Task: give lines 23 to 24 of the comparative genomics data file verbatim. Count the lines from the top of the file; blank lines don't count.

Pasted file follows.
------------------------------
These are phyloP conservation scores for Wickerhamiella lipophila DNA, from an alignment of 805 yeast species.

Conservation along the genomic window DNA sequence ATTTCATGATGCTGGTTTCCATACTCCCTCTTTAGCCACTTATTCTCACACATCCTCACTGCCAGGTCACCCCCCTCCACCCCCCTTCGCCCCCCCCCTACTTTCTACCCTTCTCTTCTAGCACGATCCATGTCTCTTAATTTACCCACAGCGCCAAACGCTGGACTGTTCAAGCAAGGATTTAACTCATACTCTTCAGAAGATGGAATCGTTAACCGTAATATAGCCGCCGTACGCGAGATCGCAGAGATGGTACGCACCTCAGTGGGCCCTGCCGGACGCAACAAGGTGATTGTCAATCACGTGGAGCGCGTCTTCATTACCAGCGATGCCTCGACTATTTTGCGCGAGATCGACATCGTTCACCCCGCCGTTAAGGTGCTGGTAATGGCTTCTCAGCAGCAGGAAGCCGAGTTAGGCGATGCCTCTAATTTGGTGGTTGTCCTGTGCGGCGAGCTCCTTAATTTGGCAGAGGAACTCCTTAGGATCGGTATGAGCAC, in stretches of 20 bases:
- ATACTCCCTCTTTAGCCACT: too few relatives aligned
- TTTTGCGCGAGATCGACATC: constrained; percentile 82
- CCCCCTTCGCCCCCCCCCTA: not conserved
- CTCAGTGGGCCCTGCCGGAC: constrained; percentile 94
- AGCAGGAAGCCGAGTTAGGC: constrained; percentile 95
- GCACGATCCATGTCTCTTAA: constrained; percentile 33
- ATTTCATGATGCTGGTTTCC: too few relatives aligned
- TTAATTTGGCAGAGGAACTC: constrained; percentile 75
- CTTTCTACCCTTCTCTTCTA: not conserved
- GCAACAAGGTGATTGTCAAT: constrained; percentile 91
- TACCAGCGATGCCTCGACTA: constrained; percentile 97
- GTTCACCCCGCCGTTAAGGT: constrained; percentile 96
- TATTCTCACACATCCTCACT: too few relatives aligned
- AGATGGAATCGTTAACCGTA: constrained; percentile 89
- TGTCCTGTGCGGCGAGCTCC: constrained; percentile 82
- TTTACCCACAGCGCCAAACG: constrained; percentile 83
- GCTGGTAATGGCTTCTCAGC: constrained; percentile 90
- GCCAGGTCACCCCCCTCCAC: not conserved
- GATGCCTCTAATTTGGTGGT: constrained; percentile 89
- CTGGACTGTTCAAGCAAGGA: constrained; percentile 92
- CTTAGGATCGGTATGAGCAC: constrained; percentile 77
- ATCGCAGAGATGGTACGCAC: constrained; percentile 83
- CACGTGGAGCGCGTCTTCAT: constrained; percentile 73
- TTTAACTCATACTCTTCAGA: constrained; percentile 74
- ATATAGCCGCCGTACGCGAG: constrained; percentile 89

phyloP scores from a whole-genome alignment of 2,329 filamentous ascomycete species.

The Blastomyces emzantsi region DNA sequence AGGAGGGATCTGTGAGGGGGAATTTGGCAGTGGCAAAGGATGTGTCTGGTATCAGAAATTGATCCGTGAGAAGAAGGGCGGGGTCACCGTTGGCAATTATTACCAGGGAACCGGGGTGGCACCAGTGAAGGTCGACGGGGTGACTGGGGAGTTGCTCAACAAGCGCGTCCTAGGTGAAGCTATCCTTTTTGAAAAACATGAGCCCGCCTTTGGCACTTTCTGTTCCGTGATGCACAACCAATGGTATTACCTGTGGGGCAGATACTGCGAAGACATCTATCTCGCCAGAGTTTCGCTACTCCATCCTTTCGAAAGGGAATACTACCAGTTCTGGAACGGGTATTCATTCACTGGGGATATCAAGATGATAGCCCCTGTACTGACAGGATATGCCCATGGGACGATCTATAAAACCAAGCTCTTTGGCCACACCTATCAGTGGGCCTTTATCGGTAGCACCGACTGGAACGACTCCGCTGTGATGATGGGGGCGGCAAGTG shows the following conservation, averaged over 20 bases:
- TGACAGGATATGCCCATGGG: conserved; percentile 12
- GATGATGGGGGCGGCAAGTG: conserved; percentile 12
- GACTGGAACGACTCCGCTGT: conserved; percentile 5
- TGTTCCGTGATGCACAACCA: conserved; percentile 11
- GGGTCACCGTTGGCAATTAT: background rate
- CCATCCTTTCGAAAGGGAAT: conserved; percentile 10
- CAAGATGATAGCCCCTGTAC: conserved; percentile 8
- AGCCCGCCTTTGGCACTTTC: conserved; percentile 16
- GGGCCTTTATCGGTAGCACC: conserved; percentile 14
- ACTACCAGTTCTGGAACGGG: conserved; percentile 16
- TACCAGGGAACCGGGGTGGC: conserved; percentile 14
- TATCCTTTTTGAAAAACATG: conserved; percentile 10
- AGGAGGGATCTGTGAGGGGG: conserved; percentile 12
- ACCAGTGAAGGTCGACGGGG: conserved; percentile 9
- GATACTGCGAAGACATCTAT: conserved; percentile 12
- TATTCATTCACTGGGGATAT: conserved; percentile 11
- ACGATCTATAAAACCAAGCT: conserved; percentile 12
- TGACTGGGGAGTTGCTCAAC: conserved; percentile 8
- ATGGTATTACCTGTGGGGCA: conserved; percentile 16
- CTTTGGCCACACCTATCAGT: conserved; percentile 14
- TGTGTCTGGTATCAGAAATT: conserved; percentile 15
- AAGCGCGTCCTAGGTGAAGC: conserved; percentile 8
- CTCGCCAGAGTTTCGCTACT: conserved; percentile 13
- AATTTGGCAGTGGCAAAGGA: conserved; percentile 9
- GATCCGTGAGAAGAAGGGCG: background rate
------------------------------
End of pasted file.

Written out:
- CTTAGGATCGGTATGAGCAC: constrained; percentile 77
- ATCGCAGAGATGGTACGCAC: constrained; percentile 83